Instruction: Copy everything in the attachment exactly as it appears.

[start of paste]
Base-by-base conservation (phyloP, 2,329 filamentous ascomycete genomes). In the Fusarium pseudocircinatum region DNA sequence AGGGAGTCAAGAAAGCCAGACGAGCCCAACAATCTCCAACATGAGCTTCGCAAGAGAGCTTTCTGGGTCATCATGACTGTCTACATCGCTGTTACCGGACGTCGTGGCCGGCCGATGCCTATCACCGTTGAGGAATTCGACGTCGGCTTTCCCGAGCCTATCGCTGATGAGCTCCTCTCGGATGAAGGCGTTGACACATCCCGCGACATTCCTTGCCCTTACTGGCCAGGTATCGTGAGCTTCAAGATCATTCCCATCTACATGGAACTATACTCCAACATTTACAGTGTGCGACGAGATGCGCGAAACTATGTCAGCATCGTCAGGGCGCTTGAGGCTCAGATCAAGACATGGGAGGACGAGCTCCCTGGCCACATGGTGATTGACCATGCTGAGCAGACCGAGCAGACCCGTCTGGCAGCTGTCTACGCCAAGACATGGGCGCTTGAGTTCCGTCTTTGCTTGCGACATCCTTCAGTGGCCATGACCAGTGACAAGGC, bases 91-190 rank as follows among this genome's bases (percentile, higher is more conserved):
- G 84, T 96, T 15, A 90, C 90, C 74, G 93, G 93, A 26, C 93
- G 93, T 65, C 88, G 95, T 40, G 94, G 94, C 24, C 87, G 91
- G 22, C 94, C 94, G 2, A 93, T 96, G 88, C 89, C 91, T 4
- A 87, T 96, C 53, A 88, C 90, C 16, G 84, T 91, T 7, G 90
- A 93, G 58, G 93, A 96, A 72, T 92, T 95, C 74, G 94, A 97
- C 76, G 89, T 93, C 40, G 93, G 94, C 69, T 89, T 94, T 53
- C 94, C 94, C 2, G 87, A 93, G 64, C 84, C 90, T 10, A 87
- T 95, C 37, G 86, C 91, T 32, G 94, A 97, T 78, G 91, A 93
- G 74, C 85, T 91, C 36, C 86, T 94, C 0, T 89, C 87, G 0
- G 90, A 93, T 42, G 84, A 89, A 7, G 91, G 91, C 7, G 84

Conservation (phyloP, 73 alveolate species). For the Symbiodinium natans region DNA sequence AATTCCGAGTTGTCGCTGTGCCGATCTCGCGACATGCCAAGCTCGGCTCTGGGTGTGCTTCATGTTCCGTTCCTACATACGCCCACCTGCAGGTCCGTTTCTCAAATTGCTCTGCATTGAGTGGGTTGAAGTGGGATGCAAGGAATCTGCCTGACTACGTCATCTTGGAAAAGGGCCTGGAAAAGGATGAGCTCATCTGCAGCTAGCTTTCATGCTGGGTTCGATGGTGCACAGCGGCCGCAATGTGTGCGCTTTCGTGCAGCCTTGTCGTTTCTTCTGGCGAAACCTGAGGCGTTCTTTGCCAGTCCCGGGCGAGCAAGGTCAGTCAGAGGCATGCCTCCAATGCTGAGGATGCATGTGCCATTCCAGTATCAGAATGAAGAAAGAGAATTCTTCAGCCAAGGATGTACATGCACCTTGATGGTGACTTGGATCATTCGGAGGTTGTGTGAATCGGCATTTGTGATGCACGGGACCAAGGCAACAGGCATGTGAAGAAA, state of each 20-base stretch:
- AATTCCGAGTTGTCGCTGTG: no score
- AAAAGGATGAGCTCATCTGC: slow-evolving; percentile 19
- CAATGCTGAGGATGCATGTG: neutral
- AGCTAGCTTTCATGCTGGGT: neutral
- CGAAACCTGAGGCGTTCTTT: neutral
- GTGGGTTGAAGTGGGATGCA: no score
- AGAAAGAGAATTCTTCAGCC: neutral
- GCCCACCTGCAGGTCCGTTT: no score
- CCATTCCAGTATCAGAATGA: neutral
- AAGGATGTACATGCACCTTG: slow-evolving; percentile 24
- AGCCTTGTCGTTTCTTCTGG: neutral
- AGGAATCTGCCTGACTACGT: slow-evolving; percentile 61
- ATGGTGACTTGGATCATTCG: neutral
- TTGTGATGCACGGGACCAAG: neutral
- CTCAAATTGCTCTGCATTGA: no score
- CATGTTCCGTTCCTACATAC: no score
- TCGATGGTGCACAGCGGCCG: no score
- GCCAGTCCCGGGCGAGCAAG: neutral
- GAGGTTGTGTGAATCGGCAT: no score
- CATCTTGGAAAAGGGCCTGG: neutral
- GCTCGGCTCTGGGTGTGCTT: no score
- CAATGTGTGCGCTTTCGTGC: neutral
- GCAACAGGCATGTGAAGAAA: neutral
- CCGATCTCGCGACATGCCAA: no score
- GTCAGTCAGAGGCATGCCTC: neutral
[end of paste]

Base-by-base conservation (phyloP, 2,329 filamentous ascomycete genomes). In the Fusarium pseudocircinatum region DNA sequence AGGGAGTCAAGAAAGCCAGACGAGCCCAACAATCTCCAACATGAGCTTCGCAAGAGAGCTTTCTGGGTCATCATGACTGTCTACATCGCTGTTACCGGACGTCGTGGCCGGCCGATGCCTATCACCGTTGAGGAATTCGACGTCGGCTTTCCCGAGCCTATCGCTGATGAGCTCCTCTCGGATGAAGGCGTTGACACATCCCGCGACATTCCTTGCCCTTACTGGCCAGGTATCGTGAGCTTCAAGATCATTCCCATCTACATGGAACTATACTCCAACATTTACAGTGTGCGACGAGATGCGCGAAACTATGTCAGCATCGTCAGGGCGCTTGAGGCTCAGATCAAGACATGGGAGGACGAGCTCCCTGGCCACATGGTGATTGACCATGCTGAGCAGACCGAGCAGACCCGTCTGGCAGCTGTCTACGCCAAGACATGGGCGCTTGAGTTCCGTCTTTGCTTGCGACATCCTTCAGTGGCCATGACCAGTGACAAGGC, bases 91-190 rank as follows among this genome's bases (percentile, higher is more conserved):
- G 84, T 96, T 15, A 90, C 90, C 74, G 93, G 93, A 26, C 93
- G 93, T 65, C 88, G 95, T 40, G 94, G 94, C 24, C 87, G 91
- G 22, C 94, C 94, G 2, A 93, T 96, G 88, C 89, C 91, T 4
- A 87, T 96, C 53, A 88, C 90, C 16, G 84, T 91, T 7, G 90
- A 93, G 58, G 93, A 96, A 72, T 92, T 95, C 74, G 94, A 97
- C 76, G 89, T 93, C 40, G 93, G 94, C 69, T 89, T 94, T 53
- C 94, C 94, C 2, G 87, A 93, G 64, C 84, C 90, T 10, A 87
- T 95, C 37, G 86, C 91, T 32, G 94, A 97, T 78, G 91, A 93
- G 74, C 85, T 91, C 36, C 86, T 94, C 0, T 89, C 87, G 0
- G 90, A 93, T 42, G 84, A 89, A 7, G 91, G 91, C 7, G 84

Conservation (phyloP, 73 alveolate species). For the Symbiodinium natans region DNA sequence AATTCCGAGTTGTCGCTGTGCCGATCTCGCGACATGCCAAGCTCGGCTCTGGGTGTGCTTCATGTTCCGTTCCTACATACGCCCACCTGCAGGTCCGTTTCTCAAATTGCTCTGCATTGAGTGGGTTGAAGTGGGATGCAAGGAATCTGCCTGACTACGTCATCTTGGAAAAGGGCCTGGAAAAGGATGAGCTCATCTGCAGCTAGCTTTCATGCTGGGTTCGATGGTGCACAGCGGCCGCAATGTGTGCGCTTTCGTGCAGCCTTGTCGTTTCTTCTGGCGAAACCTGAGGCGTTCTTTGCCAGTCCCGGGCGAGCAAGGTCAGTCAGAGGCATGCCTCCAATGCTGAGGATGCATGTGCCATTCCAGTATCAGAATGAAGAAAGAGAATTCTTCAGCCAAGGATGTACATGCACCTTGATGGTGACTTGGATCATTCGGAGGTTGTGTGAATCGGCATTTGTGATGCACGGGACCAAGGCAACAGGCATGTGAAGAAA, state of each 20-base stretch:
- AATTCCGAGTTGTCGCTGTG: no score
- AAAAGGATGAGCTCATCTGC: slow-evolving; percentile 19
- CAATGCTGAGGATGCATGTG: neutral
- AGCTAGCTTTCATGCTGGGT: neutral
- CGAAACCTGAGGCGTTCTTT: neutral
- GTGGGTTGAAGTGGGATGCA: no score
- AGAAAGAGAATTCTTCAGCC: neutral
- GCCCACCTGCAGGTCCGTTT: no score
- CCATTCCAGTATCAGAATGA: neutral
- AAGGATGTACATGCACCTTG: slow-evolving; percentile 24
- AGCCTTGTCGTTTCTTCTGG: neutral
- AGGAATCTGCCTGACTACGT: slow-evolving; percentile 61
- ATGGTGACTTGGATCATTCG: neutral
- TTGTGATGCACGGGACCAAG: neutral
- CTCAAATTGCTCTGCATTGA: no score
- CATGTTCCGTTCCTACATAC: no score
- TCGATGGTGCACAGCGGCCG: no score
- GCCAGTCCCGGGCGAGCAAG: neutral
- GAGGTTGTGTGAATCGGCAT: no score
- CATCTTGGAAAAGGGCCTGG: neutral
- GCTCGGCTCTGGGTGTGCTT: no score
- CAATGTGTGCGCTTTCGTGC: neutral
- GCAACAGGCATGTGAAGAAA: neutral
- CCGATCTCGCGACATGCCAA: no score
- GTCAGTCAGAGGCATGCCTC: neutral